• I think it helps that when you visit the settlements you can start to see changes. More settlers arrive. Mercs turn up. Things look like they get repaired. Magic tyre fairies leave junk.

          • One of the coolest things I’ve noticed is that the settlers in sanctuary hitting things with hammers aren’t just doing idle animations. The house with the weapon/armour/building tables has all of these new panels on it now. I want to see them fix the whole town up now!

      • I put my generator on the ground in the middle, but then have put my power pilons on the tops of the houses. That way you can run the wire a lot further without it hitting the ground πŸ™‚

  • That gun glitch for the gun in Vault 111 doesn’t work on Xbox. Tried it multiple times (as have a few others) and dogmeat just doesn’t want to get it πŸ™

    • I got it to work on Xbone – it took four attempts to get Dogmeat to meet me at the bottom of the list, but then standing next to the cryolator got him to get it straight away – and when I cleared out his inventory back at base he had the ammo on him as well.

      • I had the same problem getting Dogmeat in the lift but then worked out it was probably because I was carefully telling him to stay … just go in the lift yourself and he’ll follow. Still can’t get him to retrieve the Cryolator though, no matter where I stand.

    • I’ve done it 2 times on xbox. Ask dogmeat to look for items (not containers) while standing in the bedroom. Be sure to trade with him after for the ammo for the gun.

    • I’m at the final part now but the traveling is so far lol. I accidentally found Cricket in Bunker Hill and bought the Spray n’ Pray gun. Godly weapon and matches the outfit!

    • Ive pick up his outfit and went back to sanctuary to drop it off, and the game said I couldnt remove quest items… instantly my interest was piqued! Then I check my misc quests tab and saw the quest marker for it!

      BTW have you got Grognak’s sword?

    • Word of warning. Do the Silver Shroud quest line pretty much as soon as you get to goodneighbor. I did a mission called The Big Dig, with Bobbi, before doing the Silver Shroud quest-line. Upon doing that it completely screwed with the silver shroud missions. I pissed of the Mayor of Goodneighbor and he would refuse to talk to me, plenty of warnings about combination of those two quests.

      tl;dr – Do the Silver Shroud missions before The Big Dig, otherwise you may get permanently stuck with the Silver Shroud gear unable to be removed from your inventory, and an unfinishable quest-line.

  • I have it at home, still sealed, and I’m considering getting my money back. It seems like the game is just too big and I won’t have the time to devote to it (family, work etc).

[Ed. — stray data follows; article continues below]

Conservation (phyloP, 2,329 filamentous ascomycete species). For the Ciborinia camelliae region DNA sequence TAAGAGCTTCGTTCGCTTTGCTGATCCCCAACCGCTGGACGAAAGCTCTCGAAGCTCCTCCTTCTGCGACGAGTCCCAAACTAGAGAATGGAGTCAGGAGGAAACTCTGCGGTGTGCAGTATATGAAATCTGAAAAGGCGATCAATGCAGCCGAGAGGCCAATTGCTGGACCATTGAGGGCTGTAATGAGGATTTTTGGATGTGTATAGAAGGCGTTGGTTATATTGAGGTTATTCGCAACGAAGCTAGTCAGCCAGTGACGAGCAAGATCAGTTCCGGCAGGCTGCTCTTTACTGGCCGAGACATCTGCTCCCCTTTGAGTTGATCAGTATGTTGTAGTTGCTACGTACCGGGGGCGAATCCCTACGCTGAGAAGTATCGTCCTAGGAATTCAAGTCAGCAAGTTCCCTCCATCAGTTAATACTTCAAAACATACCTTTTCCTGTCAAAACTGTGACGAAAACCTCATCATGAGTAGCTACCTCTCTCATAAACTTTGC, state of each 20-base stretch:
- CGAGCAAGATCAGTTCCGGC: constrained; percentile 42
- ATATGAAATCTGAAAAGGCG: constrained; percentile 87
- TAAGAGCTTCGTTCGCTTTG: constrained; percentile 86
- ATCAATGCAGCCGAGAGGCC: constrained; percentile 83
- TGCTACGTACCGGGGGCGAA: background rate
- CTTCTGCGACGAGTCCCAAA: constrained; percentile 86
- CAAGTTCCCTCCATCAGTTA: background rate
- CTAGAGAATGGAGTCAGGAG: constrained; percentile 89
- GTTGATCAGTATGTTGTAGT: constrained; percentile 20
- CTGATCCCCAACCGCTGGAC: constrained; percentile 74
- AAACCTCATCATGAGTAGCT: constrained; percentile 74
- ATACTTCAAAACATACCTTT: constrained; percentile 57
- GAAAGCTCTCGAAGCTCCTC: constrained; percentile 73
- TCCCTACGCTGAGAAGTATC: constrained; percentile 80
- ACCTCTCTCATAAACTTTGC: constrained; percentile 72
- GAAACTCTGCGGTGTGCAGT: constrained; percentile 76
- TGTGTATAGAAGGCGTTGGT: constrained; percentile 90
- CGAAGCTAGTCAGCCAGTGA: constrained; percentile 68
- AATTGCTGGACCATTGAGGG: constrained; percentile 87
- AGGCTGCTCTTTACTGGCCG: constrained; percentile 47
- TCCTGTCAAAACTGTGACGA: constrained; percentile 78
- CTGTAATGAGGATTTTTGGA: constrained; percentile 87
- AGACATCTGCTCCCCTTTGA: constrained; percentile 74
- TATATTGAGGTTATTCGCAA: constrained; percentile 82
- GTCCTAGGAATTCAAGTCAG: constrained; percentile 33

Sometimes I hate being an adult.

    • Its a game you can pick up and put down for an hour at a time. Or 12 hours at a time. There is no frantic pace to progressing the game to a conclusion, so play it when you can, and it’ll be enough.

      If all you have is 30 minutes gametime, theres no shame in wandering into a settlement and just tinkering with stuff, crafting (once you figure it out) is quite entertaining for some strange reason. Or you can go for a wander in a random direction, and see what you come across. The main quest wont go anywhere, it’ll be there for when you can spend a few hours moving forward.

    • I’ve been getting up at 4am to play before work….

      I’m finding it better than staying up incredibly late … but not by much…

      Roll on the weekend.

    • Been running on 3hrs sleep over here. No regrets πŸ˜›

      Also, its one of those games you can put down and pick up later. Yeah its massive, but its also a slow paced game that you can play at your lesuire πŸ™‚

    • you can run the main quest “fairly” quickly, standard bethesda main quest time but yeah its so easy to distracted and find you have spent hundreds of hours doing nothing much

  • Don’t just pick stuff off bodies in real time. Open the transfer button so you can see what you have and what components each item contains. Comes in handy when you’re overburdened from picking up an inexplicable number of wrenches.

  • For people that want to focus on building settler bases. Get local leader ASAP and create supply line between all your workshops then you can build anything since your junks are now shared across all of them. Not accessible directly from workshop but crafting will use up junk from all settler base.

    Also if you want more early EXP. Learn Idiot Savant ASAP. Chance to 3x exp when you receive EXP at level 1 and 5x exp at level 2.

    • Say i send someone from sanctuary to the castle, is a 2 way share? Or do I need to send someone from the castle to sanctuary to get supplies both ways?

      • It is a 2 way. As long as a Settlement is SOMEHOW connected to another that has a connection to lets Say Sanctuary, you’ll get supplies both ways.